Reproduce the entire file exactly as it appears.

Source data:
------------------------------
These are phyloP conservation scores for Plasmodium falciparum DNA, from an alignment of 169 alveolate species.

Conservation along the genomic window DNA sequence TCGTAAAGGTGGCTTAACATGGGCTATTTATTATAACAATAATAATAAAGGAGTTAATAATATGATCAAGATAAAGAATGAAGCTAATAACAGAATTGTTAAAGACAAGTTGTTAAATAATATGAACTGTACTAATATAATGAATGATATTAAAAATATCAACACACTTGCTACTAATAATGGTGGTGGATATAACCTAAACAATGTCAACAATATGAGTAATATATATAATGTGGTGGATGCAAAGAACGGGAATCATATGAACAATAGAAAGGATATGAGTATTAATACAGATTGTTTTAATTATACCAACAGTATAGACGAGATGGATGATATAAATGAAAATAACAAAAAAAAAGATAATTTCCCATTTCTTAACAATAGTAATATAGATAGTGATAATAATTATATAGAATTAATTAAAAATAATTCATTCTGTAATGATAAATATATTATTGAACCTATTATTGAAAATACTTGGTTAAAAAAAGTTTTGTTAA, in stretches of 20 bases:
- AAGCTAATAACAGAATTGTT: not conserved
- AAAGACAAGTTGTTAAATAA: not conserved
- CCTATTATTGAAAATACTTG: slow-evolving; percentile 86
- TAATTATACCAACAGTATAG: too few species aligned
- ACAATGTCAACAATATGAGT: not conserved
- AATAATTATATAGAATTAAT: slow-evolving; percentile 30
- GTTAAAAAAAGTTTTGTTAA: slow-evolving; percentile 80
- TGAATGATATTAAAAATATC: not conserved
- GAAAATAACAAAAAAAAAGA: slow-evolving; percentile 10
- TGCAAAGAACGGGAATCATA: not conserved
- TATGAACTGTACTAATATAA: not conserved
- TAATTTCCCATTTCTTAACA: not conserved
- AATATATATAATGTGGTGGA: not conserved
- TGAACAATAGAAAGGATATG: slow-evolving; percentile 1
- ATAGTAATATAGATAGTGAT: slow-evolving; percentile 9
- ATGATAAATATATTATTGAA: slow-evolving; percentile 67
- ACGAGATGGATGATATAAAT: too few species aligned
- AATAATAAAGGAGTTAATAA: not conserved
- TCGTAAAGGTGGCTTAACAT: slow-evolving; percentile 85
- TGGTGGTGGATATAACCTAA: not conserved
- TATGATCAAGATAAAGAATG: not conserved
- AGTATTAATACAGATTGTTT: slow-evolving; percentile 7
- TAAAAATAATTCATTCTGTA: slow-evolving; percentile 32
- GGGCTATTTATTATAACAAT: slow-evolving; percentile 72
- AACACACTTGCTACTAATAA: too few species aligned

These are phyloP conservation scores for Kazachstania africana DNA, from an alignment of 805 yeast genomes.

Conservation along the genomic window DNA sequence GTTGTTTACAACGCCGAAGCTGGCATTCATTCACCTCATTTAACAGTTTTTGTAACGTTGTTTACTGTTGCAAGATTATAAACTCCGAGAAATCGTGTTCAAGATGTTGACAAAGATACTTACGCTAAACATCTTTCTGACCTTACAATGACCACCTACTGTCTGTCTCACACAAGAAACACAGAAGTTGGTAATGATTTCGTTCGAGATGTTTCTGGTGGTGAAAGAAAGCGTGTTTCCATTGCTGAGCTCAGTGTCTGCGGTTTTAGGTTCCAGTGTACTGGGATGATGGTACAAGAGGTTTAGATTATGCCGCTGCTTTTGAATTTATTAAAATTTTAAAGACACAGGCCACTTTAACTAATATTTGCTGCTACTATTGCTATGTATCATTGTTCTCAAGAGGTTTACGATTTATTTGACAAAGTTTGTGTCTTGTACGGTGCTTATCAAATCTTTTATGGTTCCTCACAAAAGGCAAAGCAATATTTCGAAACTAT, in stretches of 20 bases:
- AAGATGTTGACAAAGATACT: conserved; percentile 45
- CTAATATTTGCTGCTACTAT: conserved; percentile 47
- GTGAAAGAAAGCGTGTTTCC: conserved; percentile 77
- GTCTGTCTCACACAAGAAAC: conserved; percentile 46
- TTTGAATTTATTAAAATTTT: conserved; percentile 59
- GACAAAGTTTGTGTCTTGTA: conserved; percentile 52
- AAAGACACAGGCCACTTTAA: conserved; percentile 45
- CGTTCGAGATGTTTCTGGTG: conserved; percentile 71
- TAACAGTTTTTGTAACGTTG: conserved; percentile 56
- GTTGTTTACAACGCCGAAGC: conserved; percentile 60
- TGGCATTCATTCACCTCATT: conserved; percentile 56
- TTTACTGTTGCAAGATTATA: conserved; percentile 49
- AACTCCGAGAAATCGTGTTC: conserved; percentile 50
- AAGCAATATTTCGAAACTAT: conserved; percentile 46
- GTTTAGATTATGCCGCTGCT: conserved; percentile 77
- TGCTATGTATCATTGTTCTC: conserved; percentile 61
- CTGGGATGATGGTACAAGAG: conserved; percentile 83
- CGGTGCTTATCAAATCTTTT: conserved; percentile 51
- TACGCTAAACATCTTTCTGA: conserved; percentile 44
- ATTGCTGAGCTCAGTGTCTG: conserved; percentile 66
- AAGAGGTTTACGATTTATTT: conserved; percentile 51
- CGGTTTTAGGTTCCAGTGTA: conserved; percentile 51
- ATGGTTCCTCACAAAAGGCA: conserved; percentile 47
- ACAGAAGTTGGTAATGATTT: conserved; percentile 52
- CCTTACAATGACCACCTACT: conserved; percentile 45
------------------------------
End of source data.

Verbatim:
These are phyloP conservation scores for Plasmodium falciparum DNA, from an alignment of 169 alveolate species.

Conservation along the genomic window DNA sequence TCGTAAAGGTGGCTTAACATGGGCTATTTATTATAACAATAATAATAAAGGAGTTAATAATATGATCAAGATAAAGAATGAAGCTAATAACAGAATTGTTAAAGACAAGTTGTTAAATAATATGAACTGTACTAATATAATGAATGATATTAAAAATATCAACACACTTGCTACTAATAATGGTGGTGGATATAACCTAAACAATGTCAACAATATGAGTAATATATATAATGTGGTGGATGCAAAGAACGGGAATCATATGAACAATAGAAAGGATATGAGTATTAATACAGATTGTTTTAATTATACCAACAGTATAGACGAGATGGATGATATAAATGAAAATAACAAAAAAAAAGATAATTTCCCATTTCTTAACAATAGTAATATAGATAGTGATAATAATTATATAGAATTAATTAAAAATAATTCATTCTGTAATGATAAATATATTATTGAACCTATTATTGAAAATACTTGGTTAAAAAAAGTTTTGTTAA, in stretches of 20 bases:
- AAGCTAATAACAGAATTGTT: not conserved
- AAAGACAAGTTGTTAAATAA: not conserved
- CCTATTATTGAAAATACTTG: slow-evolving; percentile 86
- TAATTATACCAACAGTATAG: too few species aligned
- ACAATGTCAACAATATGAGT: not conserved
- AATAATTATATAGAATTAAT: slow-evolving; percentile 30
- GTTAAAAAAAGTTTTGTTAA: slow-evolving; percentile 80
- TGAATGATATTAAAAATATC: not conserved
- GAAAATAACAAAAAAAAAGA: slow-evolving; percentile 10
- TGCAAAGAACGGGAATCATA: not conserved
- TATGAACTGTACTAATATAA: not conserved
- TAATTTCCCATTTCTTAACA: not conserved
- AATATATATAATGTGGTGGA: not conserved
- TGAACAATAGAAAGGATATG: slow-evolving; percentile 1
- ATAGTAATATAGATAGTGAT: slow-evolving; percentile 9
- ATGATAAATATATTATTGAA: slow-evolving; percentile 67
- ACGAGATGGATGATATAAAT: too few species aligned
- AATAATAAAGGAGTTAATAA: not conserved
- TCGTAAAGGTGGCTTAACAT: slow-evolving; percentile 85
- TGGTGGTGGATATAACCTAA: not conserved
- TATGATCAAGATAAAGAATG: not conserved
- AGTATTAATACAGATTGTTT: slow-evolving; percentile 7
- TAAAAATAATTCATTCTGTA: slow-evolving; percentile 32
- GGGCTATTTATTATAACAAT: slow-evolving; percentile 72
- AACACACTTGCTACTAATAA: too few species aligned

These are phyloP conservation scores for Kazachstania africana DNA, from an alignment of 805 yeast genomes.

Conservation along the genomic window DNA sequence GTTGTTTACAACGCCGAAGCTGGCATTCATTCACCTCATTTAACAGTTTTTGTAACGTTGTTTACTGTTGCAAGATTATAAACTCCGAGAAATCGTGTTCAAGATGTTGACAAAGATACTTACGCTAAACATCTTTCTGACCTTACAATGACCACCTACTGTCTGTCTCACACAAGAAACACAGAAGTTGGTAATGATTTCGTTCGAGATGTTTCTGGTGGTGAAAGAAAGCGTGTTTCCATTGCTGAGCTCAGTGTCTGCGGTTTTAGGTTCCAGTGTACTGGGATGATGGTACAAGAGGTTTAGATTATGCCGCTGCTTTTGAATTTATTAAAATTTTAAAGACACAGGCCACTTTAACTAATATTTGCTGCTACTATTGCTATGTATCATTGTTCTCAAGAGGTTTACGATTTATTTGACAAAGTTTGTGTCTTGTACGGTGCTTATCAAATCTTTTATGGTTCCTCACAAAAGGCAAAGCAATATTTCGAAACTAT, in stretches of 20 bases:
- AAGATGTTGACAAAGATACT: conserved; percentile 45
- CTAATATTTGCTGCTACTAT: conserved; percentile 47
- GTGAAAGAAAGCGTGTTTCC: conserved; percentile 77
- GTCTGTCTCACACAAGAAAC: conserved; percentile 46
- TTTGAATTTATTAAAATTTT: conserved; percentile 59
- GACAAAGTTTGTGTCTTGTA: conserved; percentile 52
- AAAGACACAGGCCACTTTAA: conserved; percentile 45
- CGTTCGAGATGTTTCTGGTG: conserved; percentile 71
- TAACAGTTTTTGTAACGTTG: conserved; percentile 56
- GTTGTTTACAACGCCGAAGC: conserved; percentile 60
- TGGCATTCATTCACCTCATT: conserved; percentile 56
- TTTACTGTTGCAAGATTATA: conserved; percentile 49
- AACTCCGAGAAATCGTGTTC: conserved; percentile 50
- AAGCAATATTTCGAAACTAT: conserved; percentile 46
- GTTTAGATTATGCCGCTGCT: conserved; percentile 77
- TGCTATGTATCATTGTTCTC: conserved; percentile 61
- CTGGGATGATGGTACAAGAG: conserved; percentile 83
- CGGTGCTTATCAAATCTTTT: conserved; percentile 51
- TACGCTAAACATCTTTCTGA: conserved; percentile 44
- ATTGCTGAGCTCAGTGTCTG: conserved; percentile 66
- AAGAGGTTTACGATTTATTT: conserved; percentile 51
- CGGTTTTAGGTTCCAGTGTA: conserved; percentile 51
- ATGGTTCCTCACAAAAGGCA: conserved; percentile 47
- ACAGAAGTTGGTAATGATTT: conserved; percentile 52
- CCTTACAATGACCACCTACT: conserved; percentile 45